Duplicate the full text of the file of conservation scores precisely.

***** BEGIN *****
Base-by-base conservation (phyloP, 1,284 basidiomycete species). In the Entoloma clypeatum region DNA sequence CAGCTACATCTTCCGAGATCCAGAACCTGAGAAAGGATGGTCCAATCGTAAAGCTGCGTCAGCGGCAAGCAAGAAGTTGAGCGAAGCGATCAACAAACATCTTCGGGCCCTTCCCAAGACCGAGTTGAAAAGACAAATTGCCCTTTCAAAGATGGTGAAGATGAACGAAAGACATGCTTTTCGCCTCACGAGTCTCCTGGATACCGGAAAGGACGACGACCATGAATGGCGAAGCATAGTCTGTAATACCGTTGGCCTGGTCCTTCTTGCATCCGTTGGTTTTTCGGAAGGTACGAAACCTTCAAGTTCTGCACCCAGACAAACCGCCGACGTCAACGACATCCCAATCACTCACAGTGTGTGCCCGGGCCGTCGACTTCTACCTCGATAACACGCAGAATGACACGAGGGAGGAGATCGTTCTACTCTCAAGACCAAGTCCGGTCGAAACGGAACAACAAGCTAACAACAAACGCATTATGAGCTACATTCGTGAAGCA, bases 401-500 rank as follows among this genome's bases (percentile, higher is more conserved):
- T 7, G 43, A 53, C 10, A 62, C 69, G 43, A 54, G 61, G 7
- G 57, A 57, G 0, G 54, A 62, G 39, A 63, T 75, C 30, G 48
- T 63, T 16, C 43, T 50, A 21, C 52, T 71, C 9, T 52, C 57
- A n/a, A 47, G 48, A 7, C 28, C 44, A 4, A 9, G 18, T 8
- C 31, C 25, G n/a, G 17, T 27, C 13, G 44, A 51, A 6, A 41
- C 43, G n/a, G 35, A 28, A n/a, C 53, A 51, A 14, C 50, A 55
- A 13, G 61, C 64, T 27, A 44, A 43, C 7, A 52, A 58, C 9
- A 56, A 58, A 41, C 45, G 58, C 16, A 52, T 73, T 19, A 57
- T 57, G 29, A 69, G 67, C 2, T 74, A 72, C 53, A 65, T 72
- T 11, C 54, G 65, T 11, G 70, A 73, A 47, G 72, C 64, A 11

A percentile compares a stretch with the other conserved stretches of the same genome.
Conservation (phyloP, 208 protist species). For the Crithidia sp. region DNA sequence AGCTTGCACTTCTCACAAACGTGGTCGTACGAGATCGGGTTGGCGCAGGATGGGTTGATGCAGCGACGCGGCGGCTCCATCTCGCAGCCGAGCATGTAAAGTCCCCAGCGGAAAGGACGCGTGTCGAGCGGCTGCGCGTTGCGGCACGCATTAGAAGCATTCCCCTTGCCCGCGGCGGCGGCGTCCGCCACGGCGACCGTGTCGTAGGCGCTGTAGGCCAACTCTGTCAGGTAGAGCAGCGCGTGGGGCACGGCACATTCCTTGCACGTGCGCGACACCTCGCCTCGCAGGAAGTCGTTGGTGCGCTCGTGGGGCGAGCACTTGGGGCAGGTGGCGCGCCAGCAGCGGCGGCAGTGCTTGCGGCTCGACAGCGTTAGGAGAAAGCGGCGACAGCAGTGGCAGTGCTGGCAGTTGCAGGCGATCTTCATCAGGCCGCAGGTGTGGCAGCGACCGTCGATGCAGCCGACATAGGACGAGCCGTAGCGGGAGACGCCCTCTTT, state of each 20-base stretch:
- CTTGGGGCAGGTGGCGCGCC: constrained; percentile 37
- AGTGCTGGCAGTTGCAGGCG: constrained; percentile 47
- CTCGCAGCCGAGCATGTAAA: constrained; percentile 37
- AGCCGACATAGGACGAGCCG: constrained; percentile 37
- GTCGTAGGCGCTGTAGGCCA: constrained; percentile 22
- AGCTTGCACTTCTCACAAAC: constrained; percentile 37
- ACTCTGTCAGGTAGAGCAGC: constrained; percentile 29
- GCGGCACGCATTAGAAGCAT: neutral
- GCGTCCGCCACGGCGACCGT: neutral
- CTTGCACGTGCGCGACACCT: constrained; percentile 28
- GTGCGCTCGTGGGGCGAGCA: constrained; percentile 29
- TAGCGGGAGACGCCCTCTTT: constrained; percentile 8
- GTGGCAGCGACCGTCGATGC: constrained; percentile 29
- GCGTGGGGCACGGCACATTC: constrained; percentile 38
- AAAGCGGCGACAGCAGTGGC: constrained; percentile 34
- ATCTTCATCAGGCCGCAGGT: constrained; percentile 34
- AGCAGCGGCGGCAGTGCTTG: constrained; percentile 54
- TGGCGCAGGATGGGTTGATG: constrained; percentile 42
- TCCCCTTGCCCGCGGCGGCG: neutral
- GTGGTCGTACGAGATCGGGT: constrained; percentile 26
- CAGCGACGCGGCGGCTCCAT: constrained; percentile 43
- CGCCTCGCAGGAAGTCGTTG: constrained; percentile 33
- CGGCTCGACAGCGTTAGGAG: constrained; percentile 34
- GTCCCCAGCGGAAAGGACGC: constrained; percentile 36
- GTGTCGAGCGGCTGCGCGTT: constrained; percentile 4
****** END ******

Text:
Base-by-base conservation (phyloP, 1,284 basidiomycete species). In the Entoloma clypeatum region DNA sequence CAGCTACATCTTCCGAGATCCAGAACCTGAGAAAGGATGGTCCAATCGTAAAGCTGCGTCAGCGGCAAGCAAGAAGTTGAGCGAAGCGATCAACAAACATCTTCGGGCCCTTCCCAAGACCGAGTTGAAAAGACAAATTGCCCTTTCAAAGATGGTGAAGATGAACGAAAGACATGCTTTTCGCCTCACGAGTCTCCTGGATACCGGAAAGGACGACGACCATGAATGGCGAAGCATAGTCTGTAATACCGTTGGCCTGGTCCTTCTTGCATCCGTTGGTTTTTCGGAAGGTACGAAACCTTCAAGTTCTGCACCCAGACAAACCGCCGACGTCAACGACATCCCAATCACTCACAGTGTGTGCCCGGGCCGTCGACTTCTACCTCGATAACACGCAGAATGACACGAGGGAGGAGATCGTTCTACTCTCAAGACCAAGTCCGGTCGAAACGGAACAACAAGCTAACAACAAACGCATTATGAGCTACATTCGTGAAGCA, bases 401-500 rank as follows among this genome's bases (percentile, higher is more conserved):
- T 7, G 43, A 53, C 10, A 62, C 69, G 43, A 54, G 61, G 7
- G 57, A 57, G 0, G 54, A 62, G 39, A 63, T 75, C 30, G 48
- T 63, T 16, C 43, T 50, A 21, C 52, T 71, C 9, T 52, C 57
- A n/a, A 47, G 48, A 7, C 28, C 44, A 4, A 9, G 18, T 8
- C 31, C 25, G n/a, G 17, T 27, C 13, G 44, A 51, A 6, A 41
- C 43, G n/a, G 35, A 28, A n/a, C 53, A 51, A 14, C 50, A 55
- A 13, G 61, C 64, T 27, A 44, A 43, C 7, A 52, A 58, C 9
- A 56, A 58, A 41, C 45, G 58, C 16, A 52, T 73, T 19, A 57
- T 57, G 29, A 69, G 67, C 2, T 74, A 72, C 53, A 65, T 72
- T 11, C 54, G 65, T 11, G 70, A 73, A 47, G 72, C 64, A 11

A percentile compares a stretch with the other conserved stretches of the same genome.
Conservation (phyloP, 208 protist species). For the Crithidia sp. region DNA sequence AGCTTGCACTTCTCACAAACGTGGTCGTACGAGATCGGGTTGGCGCAGGATGGGTTGATGCAGCGACGCGGCGGCTCCATCTCGCAGCCGAGCATGTAAAGTCCCCAGCGGAAAGGACGCGTGTCGAGCGGCTGCGCGTTGCGGCACGCATTAGAAGCATTCCCCTTGCCCGCGGCGGCGGCGTCCGCCACGGCGACCGTGTCGTAGGCGCTGTAGGCCAACTCTGTCAGGTAGAGCAGCGCGTGGGGCACGGCACATTCCTTGCACGTGCGCGACACCTCGCCTCGCAGGAAGTCGTTGGTGCGCTCGTGGGGCGAGCACTTGGGGCAGGTGGCGCGCCAGCAGCGGCGGCAGTGCTTGCGGCTCGACAGCGTTAGGAGAAAGCGGCGACAGCAGTGGCAGTGCTGGCAGTTGCAGGCGATCTTCATCAGGCCGCAGGTGTGGCAGCGACCGTCGATGCAGCCGACATAGGACGAGCCGTAGCGGGAGACGCCCTCTTT, state of each 20-base stretch:
- CTTGGGGCAGGTGGCGCGCC: constrained; percentile 37
- AGTGCTGGCAGTTGCAGGCG: constrained; percentile 47
- CTCGCAGCCGAGCATGTAAA: constrained; percentile 37
- AGCCGACATAGGACGAGCCG: constrained; percentile 37
- GTCGTAGGCGCTGTAGGCCA: constrained; percentile 22
- AGCTTGCACTTCTCACAAAC: constrained; percentile 37
- ACTCTGTCAGGTAGAGCAGC: constrained; percentile 29
- GCGGCACGCATTAGAAGCAT: neutral
- GCGTCCGCCACGGCGACCGT: neutral
- CTTGCACGTGCGCGACACCT: constrained; percentile 28
- GTGCGCTCGTGGGGCGAGCA: constrained; percentile 29
- TAGCGGGAGACGCCCTCTTT: constrained; percentile 8
- GTGGCAGCGACCGTCGATGC: constrained; percentile 29
- GCGTGGGGCACGGCACATTC: constrained; percentile 38
- AAAGCGGCGACAGCAGTGGC: constrained; percentile 34
- ATCTTCATCAGGCCGCAGGT: constrained; percentile 34
- AGCAGCGGCGGCAGTGCTTG: constrained; percentile 54
- TGGCGCAGGATGGGTTGATG: constrained; percentile 42
- TCCCCTTGCCCGCGGCGGCG: neutral
- GTGGTCGTACGAGATCGGGT: constrained; percentile 26
- CAGCGACGCGGCGGCTCCAT: constrained; percentile 43
- CGCCTCGCAGGAAGTCGTTG: constrained; percentile 33
- CGGCTCGACAGCGTTAGGAG: constrained; percentile 34
- GTCCCCAGCGGAAAGGACGC: constrained; percentile 36
- GTGTCGAGCGGCTGCGCGTT: constrained; percentile 4